TOKYO -- The new coronavirus is emptying city centers in Japan, with nighttime populations shrinking by half and office districts seeing 20% fewer people during the day, according to a Nikkei analysis.
Businesses had already been asked to change work routines before the 2020 Olympic Games in Tokyo this summer. Now, the spread of the new coronavirus has prompted companies to speed work reforms.
On Wednesday evening at around 9:00 pm, there were only 15 people dining at a 170-seat restaurant in central Tokyo's Ginza shopping and entertainment district. "Customer traffic has really decreased over the past several weeks," a staff member said. "We cannot figure out how many employees we need because we don't know the turnout from day to day."
Nikkei used data from U.S.-based Orbital Insight to monitor midnight populations in Ginza and Osaka's Kitashinchi entertainment district. The two areas saw little change in January from a year earlier, but revealed plunging populations in February, with Ginza down 47% and Kitashinchi 46% on Feb. 26, compared with about a year earlier.
Wary companies are a big reason behind the decline, cutting back on client entertainment and asking employees to refrain from after-work revelry. "We are banned from asking clients out to dinner and basically turn down invitations," said a bank employee in his 40s. "We've also been asked not to attend any gatherings of more than six people."
Predictably, restaurants are being battered. TableCheck, which mainly handles reservations for medium- to high-priced restaurants, said cancellations soared to more than 20% at the end of February from around 9%.
New entry restrictions for visitors from China and South Korea have also dealt a blow to popular tourist draws. "The number of customers has fallen 90% and may drop to zero because of the new restrictions," said a worker at a duty-free shop in Ginza.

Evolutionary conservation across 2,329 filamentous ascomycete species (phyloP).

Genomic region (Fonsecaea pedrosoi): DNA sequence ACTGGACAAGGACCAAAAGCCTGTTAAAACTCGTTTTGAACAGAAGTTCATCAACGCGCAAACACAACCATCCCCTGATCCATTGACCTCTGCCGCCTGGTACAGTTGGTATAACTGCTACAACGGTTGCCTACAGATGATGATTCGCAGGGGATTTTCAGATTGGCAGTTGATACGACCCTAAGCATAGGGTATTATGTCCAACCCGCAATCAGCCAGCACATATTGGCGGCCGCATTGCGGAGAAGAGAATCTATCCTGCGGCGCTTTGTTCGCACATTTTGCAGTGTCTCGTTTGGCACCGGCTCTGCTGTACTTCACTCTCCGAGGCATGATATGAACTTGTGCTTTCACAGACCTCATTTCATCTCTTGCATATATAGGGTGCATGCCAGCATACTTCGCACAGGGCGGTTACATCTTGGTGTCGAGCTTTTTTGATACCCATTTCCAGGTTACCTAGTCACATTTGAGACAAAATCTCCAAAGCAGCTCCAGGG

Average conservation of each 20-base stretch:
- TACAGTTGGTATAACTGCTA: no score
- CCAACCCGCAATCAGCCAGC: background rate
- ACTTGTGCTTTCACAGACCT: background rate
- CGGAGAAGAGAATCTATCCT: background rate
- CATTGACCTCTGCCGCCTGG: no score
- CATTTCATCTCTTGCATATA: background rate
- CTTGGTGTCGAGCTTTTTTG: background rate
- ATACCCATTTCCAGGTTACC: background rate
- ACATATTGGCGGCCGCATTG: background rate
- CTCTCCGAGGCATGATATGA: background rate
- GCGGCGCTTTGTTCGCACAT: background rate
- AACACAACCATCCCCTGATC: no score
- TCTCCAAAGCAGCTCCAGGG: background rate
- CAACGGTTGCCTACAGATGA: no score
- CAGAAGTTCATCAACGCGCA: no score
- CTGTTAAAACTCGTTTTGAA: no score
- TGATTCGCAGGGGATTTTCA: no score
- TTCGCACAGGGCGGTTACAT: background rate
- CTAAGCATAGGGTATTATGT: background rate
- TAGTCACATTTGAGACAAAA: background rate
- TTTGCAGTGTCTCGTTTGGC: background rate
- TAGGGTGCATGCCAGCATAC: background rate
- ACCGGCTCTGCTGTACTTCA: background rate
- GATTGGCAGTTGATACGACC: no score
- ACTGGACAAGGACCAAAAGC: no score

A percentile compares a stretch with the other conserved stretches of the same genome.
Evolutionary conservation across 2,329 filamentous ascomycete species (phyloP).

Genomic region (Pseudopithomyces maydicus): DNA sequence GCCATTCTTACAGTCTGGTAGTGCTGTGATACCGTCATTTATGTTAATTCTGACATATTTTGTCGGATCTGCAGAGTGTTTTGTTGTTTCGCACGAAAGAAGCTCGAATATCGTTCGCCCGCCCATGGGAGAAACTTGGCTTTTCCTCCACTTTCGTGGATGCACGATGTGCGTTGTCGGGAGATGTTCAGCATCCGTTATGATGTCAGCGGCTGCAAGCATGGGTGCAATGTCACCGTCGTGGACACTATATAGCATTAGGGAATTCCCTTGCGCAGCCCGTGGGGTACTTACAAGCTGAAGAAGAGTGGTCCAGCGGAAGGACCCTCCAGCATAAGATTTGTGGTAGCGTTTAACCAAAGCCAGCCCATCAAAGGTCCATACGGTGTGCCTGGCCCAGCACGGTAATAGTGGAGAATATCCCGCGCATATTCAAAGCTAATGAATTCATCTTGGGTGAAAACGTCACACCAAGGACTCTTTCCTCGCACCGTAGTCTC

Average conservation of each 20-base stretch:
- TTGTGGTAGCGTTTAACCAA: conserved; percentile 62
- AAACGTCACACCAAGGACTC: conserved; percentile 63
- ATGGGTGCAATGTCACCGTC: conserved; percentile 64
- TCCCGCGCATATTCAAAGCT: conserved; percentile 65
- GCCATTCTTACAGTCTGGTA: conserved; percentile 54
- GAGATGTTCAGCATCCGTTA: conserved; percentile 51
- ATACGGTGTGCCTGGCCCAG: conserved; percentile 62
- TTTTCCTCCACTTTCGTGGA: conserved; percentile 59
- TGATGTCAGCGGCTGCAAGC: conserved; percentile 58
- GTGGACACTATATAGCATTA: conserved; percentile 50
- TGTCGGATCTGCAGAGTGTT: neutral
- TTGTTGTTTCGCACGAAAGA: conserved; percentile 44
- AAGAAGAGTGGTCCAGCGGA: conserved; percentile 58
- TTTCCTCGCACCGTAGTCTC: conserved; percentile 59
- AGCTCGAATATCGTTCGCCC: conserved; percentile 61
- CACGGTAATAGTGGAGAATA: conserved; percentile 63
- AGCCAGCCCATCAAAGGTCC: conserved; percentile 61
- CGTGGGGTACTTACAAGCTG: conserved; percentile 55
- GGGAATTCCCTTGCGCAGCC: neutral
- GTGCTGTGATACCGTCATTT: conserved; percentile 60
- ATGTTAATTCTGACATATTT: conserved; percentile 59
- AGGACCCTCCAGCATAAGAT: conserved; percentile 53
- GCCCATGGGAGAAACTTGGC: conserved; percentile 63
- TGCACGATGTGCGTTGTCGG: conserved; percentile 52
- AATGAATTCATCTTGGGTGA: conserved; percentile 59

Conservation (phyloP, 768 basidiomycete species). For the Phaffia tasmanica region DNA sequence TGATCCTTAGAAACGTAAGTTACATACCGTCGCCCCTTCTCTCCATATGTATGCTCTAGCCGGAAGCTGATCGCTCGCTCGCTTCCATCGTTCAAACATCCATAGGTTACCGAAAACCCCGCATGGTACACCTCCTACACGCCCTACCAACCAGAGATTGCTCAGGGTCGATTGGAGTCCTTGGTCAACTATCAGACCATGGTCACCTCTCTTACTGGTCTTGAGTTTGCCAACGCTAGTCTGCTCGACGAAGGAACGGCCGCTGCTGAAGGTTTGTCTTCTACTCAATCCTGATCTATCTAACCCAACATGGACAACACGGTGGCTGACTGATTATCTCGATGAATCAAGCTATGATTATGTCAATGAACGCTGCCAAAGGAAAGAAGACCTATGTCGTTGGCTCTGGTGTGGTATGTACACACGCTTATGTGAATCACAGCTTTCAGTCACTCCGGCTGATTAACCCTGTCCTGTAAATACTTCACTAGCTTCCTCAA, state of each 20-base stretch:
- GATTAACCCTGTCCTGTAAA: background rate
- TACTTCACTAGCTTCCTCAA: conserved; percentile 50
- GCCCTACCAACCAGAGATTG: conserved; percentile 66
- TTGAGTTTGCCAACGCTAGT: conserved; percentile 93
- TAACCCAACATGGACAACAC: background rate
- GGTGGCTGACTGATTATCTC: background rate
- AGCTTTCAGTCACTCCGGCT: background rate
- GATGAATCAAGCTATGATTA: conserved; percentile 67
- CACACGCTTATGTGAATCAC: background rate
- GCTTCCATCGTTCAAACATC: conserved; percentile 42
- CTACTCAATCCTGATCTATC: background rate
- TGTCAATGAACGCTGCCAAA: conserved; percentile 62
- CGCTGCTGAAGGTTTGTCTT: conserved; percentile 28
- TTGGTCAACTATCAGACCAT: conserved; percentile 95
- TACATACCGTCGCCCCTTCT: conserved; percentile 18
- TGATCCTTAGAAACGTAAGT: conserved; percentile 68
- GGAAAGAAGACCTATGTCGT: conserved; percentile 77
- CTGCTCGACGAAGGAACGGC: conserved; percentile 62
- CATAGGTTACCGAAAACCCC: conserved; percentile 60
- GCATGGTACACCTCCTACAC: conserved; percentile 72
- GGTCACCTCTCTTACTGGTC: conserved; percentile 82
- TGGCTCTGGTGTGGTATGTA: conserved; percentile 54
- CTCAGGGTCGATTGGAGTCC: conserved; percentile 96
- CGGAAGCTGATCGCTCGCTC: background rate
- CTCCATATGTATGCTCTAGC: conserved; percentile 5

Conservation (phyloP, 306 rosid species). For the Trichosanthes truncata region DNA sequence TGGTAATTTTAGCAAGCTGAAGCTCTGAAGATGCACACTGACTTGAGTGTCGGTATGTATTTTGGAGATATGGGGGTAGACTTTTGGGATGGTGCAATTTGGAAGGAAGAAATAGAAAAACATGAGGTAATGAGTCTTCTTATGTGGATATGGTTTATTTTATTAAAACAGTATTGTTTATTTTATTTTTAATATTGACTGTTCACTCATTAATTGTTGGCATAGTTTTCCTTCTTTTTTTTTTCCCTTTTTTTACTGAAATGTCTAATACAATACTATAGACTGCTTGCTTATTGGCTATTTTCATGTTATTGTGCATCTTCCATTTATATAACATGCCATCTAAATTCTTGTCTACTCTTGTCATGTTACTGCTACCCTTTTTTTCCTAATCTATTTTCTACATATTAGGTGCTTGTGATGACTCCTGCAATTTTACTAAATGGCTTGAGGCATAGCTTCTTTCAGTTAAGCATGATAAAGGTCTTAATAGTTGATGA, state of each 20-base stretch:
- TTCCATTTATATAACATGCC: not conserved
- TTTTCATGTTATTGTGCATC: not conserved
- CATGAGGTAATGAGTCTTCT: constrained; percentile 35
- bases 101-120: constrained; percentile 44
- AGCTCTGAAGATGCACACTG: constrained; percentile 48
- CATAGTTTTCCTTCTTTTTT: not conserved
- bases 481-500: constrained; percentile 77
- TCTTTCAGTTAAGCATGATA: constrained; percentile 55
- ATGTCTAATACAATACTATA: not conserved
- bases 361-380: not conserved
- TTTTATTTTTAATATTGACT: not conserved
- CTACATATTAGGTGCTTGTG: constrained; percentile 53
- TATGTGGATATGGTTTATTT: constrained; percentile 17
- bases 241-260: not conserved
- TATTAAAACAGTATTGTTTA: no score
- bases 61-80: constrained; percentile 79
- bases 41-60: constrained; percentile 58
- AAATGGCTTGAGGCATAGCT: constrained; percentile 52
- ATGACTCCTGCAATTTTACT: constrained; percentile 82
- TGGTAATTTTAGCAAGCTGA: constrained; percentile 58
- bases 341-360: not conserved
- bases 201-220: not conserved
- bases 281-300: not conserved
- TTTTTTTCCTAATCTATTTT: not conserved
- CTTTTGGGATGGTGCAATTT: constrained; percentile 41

More office employees are also working from home after Prime Minister Shinzo Abe called on businesses to adopt teleworking and other measures to contain the virus. Nikkei analyzed location data from millions of anonymous KDDI mobile phone subscribers and found that the number of daytime workers in the Shiodome business district fell about 20% year on year in the three days from Feb. 26 -- the day after Abe's appeal.
The steep decline was attributed to companies heeding Abe's call. For example, cosmetics maker Shiseido told about 8,000 employees to work from home.
Companies are also staggering work hours to avoid congestion on public transportation. The work population in Shiodome showed a 9% increase after 6 a.m. and a 20% drop after 8:00 a.m.
As a result, trains are running more smoothly. East Japan Railway and subway lines in the Tokyo area recorded fewer delays from the end of January till early March. Only nine of the 32 train lines that Nikkei analyzed showed rush-hour delays of more than 10 minutes, down from a high of 27 lines recorded on Feb. 3.
An employee at a financial institution who commutes by subway said, "Before the change, the trains were so crowded I couldn't use my phone. But I don't have that problem these days."
The government had already been urging companies to implement telework during the upcoming Tokyo Olympics to reduce rush-hour crowds. But the emergence of the coronavirus has made this an imperative.
As companies and employees realize the benefits of teleworking and staggered commutes, the practices will likely remain after virus fears subside. This could be one of the few silver linings of the viral outbreak, despite it having seriously damaged corporate earnings.